In addition, stalking is unique in that it involves a pattern of generally noncriminal behavior rather than a single incident. Officers may believe they are taking a report on a single incident, therefore, may believe it's a waste of time. And training them otherwise is unusual. "Many departments have no specific training, no specialized units that deal with it," says Garcia. "When officers do encounter stalking, they are often uncertain about how to respond because they haven't been trained for it." Academy training, she points out, may provide recruits with a 4-, 6-, or 8-hour education on crimes against women. "Stalking may be just one small piece within the larger topic of domestic violence and sexual assault," Garcia adds.
Information sharing — or lack thereof — among agencies can be another part of the problem. "Many state laws require two or more acts against a victim to qualify as stalking," says Garcia. "But a victim may work in one town and live in another. If she receives dead roses at work and multiple phone calls at home, and reports each event to each police department, neither one will have enough for a crime if they aren't working together."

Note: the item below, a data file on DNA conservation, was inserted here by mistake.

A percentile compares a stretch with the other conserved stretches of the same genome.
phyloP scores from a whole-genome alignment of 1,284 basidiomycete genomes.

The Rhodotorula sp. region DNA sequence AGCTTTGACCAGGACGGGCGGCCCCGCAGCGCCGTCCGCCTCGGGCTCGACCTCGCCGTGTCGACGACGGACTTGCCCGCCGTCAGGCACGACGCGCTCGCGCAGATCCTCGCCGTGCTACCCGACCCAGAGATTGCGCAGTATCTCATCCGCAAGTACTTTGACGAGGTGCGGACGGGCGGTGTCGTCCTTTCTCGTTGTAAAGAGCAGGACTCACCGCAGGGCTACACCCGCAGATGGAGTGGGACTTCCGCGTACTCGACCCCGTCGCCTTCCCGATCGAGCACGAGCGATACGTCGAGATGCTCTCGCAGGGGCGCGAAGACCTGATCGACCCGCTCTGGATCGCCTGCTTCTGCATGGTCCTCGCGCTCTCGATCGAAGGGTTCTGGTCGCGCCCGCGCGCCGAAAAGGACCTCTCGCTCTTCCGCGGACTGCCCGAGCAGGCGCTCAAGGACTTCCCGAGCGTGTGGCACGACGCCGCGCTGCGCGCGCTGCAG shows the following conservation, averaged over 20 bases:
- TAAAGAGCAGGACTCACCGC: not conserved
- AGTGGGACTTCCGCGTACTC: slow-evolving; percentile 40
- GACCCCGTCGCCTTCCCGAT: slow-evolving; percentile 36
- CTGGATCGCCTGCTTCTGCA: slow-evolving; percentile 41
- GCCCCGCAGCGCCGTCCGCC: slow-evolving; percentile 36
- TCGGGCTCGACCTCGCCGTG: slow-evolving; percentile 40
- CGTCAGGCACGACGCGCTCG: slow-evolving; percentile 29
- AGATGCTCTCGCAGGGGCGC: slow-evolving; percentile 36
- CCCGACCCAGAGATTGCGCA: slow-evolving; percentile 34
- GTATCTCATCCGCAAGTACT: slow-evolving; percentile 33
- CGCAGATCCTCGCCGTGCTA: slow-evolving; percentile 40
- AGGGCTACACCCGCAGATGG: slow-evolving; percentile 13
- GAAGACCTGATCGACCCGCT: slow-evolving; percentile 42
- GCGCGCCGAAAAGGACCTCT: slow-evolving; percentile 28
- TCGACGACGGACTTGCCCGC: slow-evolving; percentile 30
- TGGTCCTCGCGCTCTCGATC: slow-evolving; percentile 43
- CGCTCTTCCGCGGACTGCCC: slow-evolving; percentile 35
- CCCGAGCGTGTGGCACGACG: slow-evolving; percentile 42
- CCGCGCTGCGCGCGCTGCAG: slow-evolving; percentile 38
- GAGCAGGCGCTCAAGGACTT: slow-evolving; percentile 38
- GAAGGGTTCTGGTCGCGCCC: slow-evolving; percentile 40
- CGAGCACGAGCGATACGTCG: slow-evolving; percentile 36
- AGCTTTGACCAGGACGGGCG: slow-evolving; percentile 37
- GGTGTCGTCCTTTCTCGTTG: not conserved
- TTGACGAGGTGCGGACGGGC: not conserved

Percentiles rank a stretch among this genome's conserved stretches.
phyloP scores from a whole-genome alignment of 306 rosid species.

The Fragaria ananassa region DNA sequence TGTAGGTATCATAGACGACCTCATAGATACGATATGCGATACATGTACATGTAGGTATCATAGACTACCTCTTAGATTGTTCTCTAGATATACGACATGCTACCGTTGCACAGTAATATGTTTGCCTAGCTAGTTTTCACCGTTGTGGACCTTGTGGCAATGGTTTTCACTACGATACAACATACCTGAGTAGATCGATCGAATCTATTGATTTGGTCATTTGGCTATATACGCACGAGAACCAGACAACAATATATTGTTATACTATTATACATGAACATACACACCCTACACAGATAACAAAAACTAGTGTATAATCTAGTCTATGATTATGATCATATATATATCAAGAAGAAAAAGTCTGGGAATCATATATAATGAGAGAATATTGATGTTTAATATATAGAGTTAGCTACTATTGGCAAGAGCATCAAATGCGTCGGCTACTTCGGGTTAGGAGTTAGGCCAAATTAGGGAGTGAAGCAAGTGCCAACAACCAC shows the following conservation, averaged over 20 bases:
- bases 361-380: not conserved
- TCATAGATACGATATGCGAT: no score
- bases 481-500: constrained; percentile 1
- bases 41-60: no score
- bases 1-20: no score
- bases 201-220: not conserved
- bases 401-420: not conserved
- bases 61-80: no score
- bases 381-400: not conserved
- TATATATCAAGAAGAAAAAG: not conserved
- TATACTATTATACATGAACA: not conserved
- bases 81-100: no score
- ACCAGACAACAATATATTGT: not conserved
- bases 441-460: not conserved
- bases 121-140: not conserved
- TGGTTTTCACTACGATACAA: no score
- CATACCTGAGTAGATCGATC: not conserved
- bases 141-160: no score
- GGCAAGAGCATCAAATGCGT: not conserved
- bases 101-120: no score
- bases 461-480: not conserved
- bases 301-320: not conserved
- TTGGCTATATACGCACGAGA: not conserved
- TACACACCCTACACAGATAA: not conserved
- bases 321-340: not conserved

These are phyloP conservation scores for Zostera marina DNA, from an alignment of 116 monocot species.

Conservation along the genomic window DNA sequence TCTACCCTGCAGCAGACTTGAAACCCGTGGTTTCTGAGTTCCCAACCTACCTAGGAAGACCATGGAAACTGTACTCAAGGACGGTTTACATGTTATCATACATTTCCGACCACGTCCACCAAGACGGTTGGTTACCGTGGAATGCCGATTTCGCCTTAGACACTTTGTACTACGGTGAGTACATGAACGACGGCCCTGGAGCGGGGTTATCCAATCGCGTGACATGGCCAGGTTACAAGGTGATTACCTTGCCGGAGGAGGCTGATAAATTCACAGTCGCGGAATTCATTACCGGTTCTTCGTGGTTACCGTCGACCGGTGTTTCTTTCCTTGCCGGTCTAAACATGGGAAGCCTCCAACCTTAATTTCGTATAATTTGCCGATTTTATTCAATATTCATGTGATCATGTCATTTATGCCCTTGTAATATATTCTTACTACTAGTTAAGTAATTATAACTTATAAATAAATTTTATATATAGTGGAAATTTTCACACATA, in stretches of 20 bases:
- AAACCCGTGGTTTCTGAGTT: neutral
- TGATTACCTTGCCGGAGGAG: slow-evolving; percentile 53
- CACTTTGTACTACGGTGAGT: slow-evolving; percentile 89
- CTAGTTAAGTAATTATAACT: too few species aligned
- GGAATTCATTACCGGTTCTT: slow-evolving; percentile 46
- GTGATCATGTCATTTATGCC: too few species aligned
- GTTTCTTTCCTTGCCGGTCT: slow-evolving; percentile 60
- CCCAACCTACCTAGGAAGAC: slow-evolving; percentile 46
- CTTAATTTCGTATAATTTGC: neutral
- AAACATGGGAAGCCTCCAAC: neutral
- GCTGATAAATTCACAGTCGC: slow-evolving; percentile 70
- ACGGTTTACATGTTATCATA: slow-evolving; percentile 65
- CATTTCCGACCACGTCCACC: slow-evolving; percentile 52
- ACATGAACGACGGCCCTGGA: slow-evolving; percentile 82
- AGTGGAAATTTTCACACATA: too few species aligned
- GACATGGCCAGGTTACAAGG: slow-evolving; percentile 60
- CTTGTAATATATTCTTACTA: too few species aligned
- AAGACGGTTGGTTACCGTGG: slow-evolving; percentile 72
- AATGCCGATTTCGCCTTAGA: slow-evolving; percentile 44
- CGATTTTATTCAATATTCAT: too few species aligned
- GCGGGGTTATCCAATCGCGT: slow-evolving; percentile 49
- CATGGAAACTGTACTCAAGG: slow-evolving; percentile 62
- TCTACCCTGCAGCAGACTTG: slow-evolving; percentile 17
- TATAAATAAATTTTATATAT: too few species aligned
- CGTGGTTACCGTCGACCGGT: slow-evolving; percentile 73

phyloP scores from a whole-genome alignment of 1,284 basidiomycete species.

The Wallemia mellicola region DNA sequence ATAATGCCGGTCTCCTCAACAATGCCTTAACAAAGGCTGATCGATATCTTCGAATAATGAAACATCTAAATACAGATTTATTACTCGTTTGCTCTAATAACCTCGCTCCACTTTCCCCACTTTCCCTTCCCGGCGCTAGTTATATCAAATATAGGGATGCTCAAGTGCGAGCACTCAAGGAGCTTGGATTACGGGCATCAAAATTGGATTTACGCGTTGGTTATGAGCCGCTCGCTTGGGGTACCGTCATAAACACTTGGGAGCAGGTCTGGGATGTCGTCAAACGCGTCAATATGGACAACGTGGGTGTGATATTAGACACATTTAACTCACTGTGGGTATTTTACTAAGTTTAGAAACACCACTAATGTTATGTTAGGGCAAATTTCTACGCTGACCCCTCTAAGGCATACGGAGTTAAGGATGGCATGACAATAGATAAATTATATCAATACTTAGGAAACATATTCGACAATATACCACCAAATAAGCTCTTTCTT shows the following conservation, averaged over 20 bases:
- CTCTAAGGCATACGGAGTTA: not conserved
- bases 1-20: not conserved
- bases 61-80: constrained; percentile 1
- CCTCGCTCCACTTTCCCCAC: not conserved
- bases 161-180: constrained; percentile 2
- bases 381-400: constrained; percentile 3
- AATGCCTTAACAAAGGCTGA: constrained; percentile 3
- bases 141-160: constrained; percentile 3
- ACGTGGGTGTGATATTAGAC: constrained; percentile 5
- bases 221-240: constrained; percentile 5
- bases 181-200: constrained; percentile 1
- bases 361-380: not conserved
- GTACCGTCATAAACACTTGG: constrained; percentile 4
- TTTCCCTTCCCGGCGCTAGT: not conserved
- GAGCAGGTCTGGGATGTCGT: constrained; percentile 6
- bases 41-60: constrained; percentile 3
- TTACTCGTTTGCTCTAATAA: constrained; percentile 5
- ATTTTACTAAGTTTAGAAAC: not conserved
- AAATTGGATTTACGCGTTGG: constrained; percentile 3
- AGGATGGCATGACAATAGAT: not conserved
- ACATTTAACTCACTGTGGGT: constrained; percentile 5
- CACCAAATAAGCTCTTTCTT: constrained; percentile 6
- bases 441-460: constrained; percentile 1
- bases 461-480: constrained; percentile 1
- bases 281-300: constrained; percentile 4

The high-tech element can present an extra wrinkle. "Some agencies are well trained on stalking and domestic violence, but they have no specialized computer forensic unit or investigator. Others have high-tech crimes units, but little experience with stalking," says Garcia.
Stalking, with or without technology, can be such a complex crime that many police officers, detectives, prosecutors and others in the criminal justice system become frustrated. Sometimes this comes out as negative attitude toward victims. But Alexis Moore, founder and president of the national victim advocacy group Survivors In Action, believes this can be overcome. "Nothing is truly complex, but it can be if it's allowed to be," she says.
Key to understanding and investigating high-tech stalking are training and education; collaboration, including information sharing; and developing standard protocols for how to work with victims.